Most of the iconic locations for American outdoorspeople are … outdoors. You’ve got your Half Dome, you’ve got your Muir Woods, you’ve got your Mt. Washington, your Blue Ridge Parkway. But if there’s an indoor mecca, it’s probably REI’s flagship store in Seattle, with its glass-enclosed climbing spire looming over I-5, and its racks of everything from backpacks to snowshoes to collapsible trail-friendly dog bowls inducing a kind of glaze-eyed lust from those of us who are -- love of the wilderness aside -- still good old-fashioned American gearheads.
It’s a casual, friendly, airy, open space filled with the best kind of dreams -- and it’s kind of the opposite of the Rana Plaza garment factory in Bangladesh, which collapsed last year, killing more than 1,100 people. As the New York Times reported, “survivors described a sensation akin to being in an earthquake: hearing a loud and terrifying cracking sound; feeling the concrete factory floor roll beneath their feet; and watching concrete beams and pillars collapse as the eight-story building suddenly seemed to implode.” And of course this was not some one-off tragedy. A few months earlier, 112 workers died in a fire at Tazreen Fashions, and before that -- well, it’s a long list, all marked by unsafe conditions, chained doors, and the lethal combination of greedy owners and desperately poor workers with no control over their lives.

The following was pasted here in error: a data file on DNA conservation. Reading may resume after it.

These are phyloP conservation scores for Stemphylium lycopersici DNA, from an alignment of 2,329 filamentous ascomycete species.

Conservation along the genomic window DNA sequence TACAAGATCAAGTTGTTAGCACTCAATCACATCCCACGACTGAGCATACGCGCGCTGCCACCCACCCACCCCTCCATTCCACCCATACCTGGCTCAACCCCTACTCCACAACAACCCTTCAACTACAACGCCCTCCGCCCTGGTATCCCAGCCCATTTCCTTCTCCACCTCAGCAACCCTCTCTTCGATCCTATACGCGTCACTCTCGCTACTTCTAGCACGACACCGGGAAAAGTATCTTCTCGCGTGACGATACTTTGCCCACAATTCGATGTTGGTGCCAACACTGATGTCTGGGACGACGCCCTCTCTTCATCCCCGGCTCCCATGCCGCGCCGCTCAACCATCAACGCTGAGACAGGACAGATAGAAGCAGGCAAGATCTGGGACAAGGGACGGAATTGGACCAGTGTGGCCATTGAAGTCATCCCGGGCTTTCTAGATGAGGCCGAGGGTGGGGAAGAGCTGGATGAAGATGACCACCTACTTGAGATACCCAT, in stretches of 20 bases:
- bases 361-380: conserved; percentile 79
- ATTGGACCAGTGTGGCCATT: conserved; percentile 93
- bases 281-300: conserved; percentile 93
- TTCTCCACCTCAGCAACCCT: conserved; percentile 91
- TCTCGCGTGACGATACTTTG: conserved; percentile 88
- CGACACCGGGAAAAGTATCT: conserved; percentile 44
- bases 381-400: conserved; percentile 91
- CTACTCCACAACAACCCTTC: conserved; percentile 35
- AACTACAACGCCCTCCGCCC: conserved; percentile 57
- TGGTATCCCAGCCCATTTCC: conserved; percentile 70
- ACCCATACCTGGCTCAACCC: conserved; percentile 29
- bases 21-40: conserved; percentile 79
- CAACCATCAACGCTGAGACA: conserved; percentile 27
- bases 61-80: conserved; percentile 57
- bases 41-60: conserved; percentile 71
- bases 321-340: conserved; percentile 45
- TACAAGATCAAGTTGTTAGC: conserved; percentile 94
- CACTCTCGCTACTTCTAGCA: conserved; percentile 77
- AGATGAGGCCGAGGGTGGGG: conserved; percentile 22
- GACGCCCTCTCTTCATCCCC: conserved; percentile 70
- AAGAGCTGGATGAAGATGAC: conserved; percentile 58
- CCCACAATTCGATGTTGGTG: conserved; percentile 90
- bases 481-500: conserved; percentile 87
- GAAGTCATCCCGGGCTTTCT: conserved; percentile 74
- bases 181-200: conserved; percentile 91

The link between dangerous Bangladeshi factories and the cathedral-like Seattle superstore is a little too close for comfort, though. Some of the brands that REI features -- North Face, say -- are made in those dark satanic mills. And North Face’s parent, the giant VF Brands, is refusing to sign on to the Bangladesh Fire and Building Safety Accord that local unions and human rights activists have demanded to cut the risk of such disasters. Instead, it's endorsed a rival set of criteria -- just as, say, the forestry industry has endorsed its own set of rules for “sustainable” logging, ignoring the ones that environmentalists promote. Bangladesh has enough problems, as sea-level rise forces vast internal migrations; it’s simply cruel to trap already trapped people in dangerous factories.